Recently, I shared a taste of the amaro Ramazzotti with a friend. Her eyes lit up and she said, “Oh my God. What is this stuff and why didn’t I know about it?” There’ve been a lot of those reactions over the last few years as bartenders and cocktail enthusiasts fell in love with the sprawling world of amari, those rich, herbal liqueurs Italians have been enjoying since the early 1800s as health tonics and companions for food.


For untold years before the rise of modern pharmaceuticals, people used plants as medicine through (sometimes fatal) trial-and-error experimentation. Simply put, amari (plural of amaro, Italian for “bitter”) are booze with sugar and a range of health-specific botanicals added, but always with a bitter component – usually Gentian. The root of the flowering Yellow Gentian was used as an anti-inflammatory stomach tonic to help stimulate appetite and ease digestion. Now, when you hear “bitter,” don’t think it’s going to be nasty and disgusting. If you like good chocolate or good coffee, your palate already understands how pleasant bitterness can be when combined with sweetness. It’s like life, you know – you take the good with the bad. The most common style of amaro production uses a neutral spirit base (typically vodka or grappa) loaded up with differing botanicals (roots, bark, herbs, flowers, spices), sugar, and (sometimes nowadays) caramel coloring. These are often family recipes passed down through the generations and they vary by region. Typical amari botanicals may include anise, chamomile, chinchona, ginger, lemon balm, licorice, mint, orange peel, rhubarb, saffron, sage, thyme – even artichoke at the weird end of things. Amari range in proof from 40 to 80 percent, so they can be a pleasant alternative beverage when you don’t want something too strong.

Vermouths (both the sweet Italian style and the dry French style) can be thought of similar to amari – they’re just made with a fortified wine base in place of the neutral spirit and wormwood as one of the bitter components (where allowed). Vermouth got its start in Asia around 1000 BC (wow) and later came to rise in Germany as a digestive tonic for the upper class, something they would take a sip of between each bite so they could keep gorging themselves, striving for the overweight appearance prized as a status symbol. But German vermouth had a reputation as ruthlessly efficient and equally unpleasant. It took tavern worker Antonio Carpano of Turin, Italy to bring his family’s recipe to his bosses, a finessing of the idea of vermouth for his German customers in 1786, that perfected it with a blend of sweetness and spice in a recipe that’s emulated with the Carpano Antica vermouth sold today.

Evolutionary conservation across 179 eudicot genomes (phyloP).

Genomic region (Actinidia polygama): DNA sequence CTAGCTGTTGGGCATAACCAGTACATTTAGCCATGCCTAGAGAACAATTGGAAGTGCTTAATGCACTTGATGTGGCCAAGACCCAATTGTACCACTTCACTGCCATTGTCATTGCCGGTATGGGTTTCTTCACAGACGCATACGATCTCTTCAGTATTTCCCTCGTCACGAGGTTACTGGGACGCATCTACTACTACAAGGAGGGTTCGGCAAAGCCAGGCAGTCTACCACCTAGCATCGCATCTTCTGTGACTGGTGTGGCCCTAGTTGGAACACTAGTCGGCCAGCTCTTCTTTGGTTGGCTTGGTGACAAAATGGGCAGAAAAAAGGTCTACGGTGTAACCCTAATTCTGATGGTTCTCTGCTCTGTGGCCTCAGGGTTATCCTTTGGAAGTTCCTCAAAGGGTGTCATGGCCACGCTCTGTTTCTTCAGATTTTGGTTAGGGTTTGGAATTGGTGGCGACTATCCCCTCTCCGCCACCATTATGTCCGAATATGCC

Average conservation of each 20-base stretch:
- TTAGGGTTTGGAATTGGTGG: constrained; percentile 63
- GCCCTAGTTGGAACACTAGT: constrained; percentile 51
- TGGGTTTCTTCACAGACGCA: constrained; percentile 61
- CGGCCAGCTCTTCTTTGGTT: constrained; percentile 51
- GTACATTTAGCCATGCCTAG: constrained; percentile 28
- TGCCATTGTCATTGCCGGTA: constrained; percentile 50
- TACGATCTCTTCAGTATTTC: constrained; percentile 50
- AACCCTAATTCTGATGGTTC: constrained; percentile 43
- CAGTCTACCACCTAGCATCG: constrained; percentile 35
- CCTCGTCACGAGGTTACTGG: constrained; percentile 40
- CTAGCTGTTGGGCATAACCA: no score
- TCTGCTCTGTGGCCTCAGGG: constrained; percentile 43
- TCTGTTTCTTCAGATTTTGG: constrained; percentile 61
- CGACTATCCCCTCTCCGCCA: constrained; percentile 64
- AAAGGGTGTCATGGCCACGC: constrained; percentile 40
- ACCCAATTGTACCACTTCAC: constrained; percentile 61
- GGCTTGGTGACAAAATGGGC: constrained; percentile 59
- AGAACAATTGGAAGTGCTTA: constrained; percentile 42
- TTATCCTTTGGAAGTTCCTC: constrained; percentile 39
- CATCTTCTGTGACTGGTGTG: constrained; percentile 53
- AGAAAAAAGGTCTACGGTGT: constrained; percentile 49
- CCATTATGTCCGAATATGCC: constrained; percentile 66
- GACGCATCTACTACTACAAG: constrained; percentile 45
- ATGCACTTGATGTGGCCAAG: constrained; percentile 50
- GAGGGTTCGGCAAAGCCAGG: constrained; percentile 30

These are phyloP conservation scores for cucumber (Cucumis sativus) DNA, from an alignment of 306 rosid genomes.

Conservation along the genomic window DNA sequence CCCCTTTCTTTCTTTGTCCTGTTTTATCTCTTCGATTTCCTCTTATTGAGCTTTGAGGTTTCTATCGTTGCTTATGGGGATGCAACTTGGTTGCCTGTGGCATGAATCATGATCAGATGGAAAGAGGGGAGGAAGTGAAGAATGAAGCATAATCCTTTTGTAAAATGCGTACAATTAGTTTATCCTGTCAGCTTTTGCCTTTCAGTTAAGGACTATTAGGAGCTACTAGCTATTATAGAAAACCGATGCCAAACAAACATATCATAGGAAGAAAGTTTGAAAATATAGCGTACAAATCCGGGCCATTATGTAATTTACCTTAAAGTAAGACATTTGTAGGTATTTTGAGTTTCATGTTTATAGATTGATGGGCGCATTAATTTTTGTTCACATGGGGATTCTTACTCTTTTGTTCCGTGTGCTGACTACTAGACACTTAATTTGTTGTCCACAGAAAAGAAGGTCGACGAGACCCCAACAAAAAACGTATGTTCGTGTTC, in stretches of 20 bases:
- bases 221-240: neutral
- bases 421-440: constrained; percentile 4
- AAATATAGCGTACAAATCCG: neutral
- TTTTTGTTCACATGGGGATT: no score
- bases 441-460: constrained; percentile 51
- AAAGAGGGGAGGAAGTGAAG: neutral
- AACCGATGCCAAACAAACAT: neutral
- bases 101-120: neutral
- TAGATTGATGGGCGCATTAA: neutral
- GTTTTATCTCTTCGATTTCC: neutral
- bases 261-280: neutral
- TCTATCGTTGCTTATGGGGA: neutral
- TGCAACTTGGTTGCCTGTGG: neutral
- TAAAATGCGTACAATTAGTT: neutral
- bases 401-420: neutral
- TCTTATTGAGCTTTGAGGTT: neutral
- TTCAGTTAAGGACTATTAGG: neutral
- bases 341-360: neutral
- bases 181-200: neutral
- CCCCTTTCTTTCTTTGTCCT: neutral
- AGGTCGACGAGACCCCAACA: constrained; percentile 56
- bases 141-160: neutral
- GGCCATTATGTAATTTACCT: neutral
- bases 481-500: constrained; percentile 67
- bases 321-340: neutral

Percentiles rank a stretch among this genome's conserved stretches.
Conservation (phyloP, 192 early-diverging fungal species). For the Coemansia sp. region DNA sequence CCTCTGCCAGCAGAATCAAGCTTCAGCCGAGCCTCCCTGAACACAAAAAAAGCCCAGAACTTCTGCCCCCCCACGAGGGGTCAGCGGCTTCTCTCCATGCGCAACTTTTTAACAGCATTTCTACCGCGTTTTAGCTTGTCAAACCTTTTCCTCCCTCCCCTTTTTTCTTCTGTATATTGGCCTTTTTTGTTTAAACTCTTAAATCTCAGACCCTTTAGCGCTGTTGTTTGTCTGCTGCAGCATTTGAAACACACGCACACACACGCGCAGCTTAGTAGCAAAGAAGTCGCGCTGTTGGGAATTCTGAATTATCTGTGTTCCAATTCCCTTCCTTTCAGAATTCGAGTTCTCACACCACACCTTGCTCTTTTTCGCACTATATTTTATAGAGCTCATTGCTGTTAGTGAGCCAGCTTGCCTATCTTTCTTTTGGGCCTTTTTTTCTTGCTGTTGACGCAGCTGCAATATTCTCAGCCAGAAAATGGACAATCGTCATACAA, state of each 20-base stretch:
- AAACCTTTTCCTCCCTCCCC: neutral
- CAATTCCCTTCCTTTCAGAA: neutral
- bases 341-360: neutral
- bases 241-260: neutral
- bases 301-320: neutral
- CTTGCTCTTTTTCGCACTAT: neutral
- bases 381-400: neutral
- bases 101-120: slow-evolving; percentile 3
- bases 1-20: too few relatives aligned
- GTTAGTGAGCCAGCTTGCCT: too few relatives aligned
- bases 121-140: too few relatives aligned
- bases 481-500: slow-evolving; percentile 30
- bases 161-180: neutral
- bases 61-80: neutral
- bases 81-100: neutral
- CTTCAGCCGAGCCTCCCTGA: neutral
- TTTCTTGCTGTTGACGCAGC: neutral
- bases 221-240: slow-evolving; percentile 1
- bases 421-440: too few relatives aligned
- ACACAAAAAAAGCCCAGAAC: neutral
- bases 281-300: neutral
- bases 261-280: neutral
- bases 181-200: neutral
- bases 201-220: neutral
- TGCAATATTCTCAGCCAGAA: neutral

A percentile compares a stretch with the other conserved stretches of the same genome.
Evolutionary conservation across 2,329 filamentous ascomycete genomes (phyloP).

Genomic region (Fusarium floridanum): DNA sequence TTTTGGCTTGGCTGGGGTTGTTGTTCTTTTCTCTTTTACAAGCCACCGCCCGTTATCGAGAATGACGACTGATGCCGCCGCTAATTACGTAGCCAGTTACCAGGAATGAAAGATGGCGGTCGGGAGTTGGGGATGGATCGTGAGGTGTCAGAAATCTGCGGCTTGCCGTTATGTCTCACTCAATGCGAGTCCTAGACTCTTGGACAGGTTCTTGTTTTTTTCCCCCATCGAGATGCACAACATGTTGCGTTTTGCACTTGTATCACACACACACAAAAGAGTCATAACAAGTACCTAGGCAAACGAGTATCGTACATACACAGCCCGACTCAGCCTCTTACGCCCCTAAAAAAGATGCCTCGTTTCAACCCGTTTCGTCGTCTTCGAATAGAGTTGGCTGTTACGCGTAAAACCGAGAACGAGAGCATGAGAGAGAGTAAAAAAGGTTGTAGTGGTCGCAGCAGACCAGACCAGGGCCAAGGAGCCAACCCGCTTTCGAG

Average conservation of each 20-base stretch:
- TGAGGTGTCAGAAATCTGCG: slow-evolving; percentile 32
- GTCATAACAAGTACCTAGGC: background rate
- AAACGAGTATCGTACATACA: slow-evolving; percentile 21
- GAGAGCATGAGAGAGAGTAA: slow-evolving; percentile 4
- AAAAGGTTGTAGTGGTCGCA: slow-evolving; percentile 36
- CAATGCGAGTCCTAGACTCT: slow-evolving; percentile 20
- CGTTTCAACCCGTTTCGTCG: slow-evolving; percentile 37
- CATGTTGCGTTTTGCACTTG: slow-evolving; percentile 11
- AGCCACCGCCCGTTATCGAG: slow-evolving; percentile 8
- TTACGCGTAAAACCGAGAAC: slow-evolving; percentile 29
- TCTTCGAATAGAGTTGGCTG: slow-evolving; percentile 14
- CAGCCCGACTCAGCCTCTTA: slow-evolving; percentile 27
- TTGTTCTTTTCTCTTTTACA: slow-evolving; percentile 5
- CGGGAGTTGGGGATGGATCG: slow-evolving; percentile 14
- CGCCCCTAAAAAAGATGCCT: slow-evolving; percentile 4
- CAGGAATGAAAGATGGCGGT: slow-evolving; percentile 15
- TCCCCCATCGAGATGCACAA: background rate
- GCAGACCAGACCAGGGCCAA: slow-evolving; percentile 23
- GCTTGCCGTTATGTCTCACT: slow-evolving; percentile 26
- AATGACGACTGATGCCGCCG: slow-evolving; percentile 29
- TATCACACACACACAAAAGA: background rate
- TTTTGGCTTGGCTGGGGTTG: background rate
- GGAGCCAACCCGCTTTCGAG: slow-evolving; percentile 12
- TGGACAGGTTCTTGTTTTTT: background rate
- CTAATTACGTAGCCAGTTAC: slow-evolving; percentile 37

Vermouths are typically enjoyed over ice with a lemon twist as “aperitifs,” a before-dinner kickstart, a reset button that marks the border between the workday and the evening. Amari are sipped after dinner as “digestifs,” neat (straight from the bottle at room temperature) to help settle the dinner down and prevent that two-hour dead zone of loginess.

Amari can be kept at room temperature – their sugar content helps keep them shelf-stable. Vermouths should always be refrigerated after opening and used within a couple weeks, if possible. It helps to buy vermouth in 375 mL bottles, or to share a larger 750 mL (or even 1 L in the case of Carpano Antica) with a friend and store it in smaller bottles or jars.


There are hundreds of amari produced across Europe, maybe a couple dozen that are available here in the U.S. It’s hard to segment them into rigid defining types as there’s much crossover, but the general agreement seems to be on these basic distinctions:

MILD: These amari gently tone down the extremes of bitter and sweet. Meletti and Amaro Nonino are recommended.

MEDIUM: The core of the class, these amari are rich and potent, but never overwhelming. Look for Amaro Montenegro as a great starting taste that represents amari at their best. Also worth tracking down are Ramazzotti and Averna.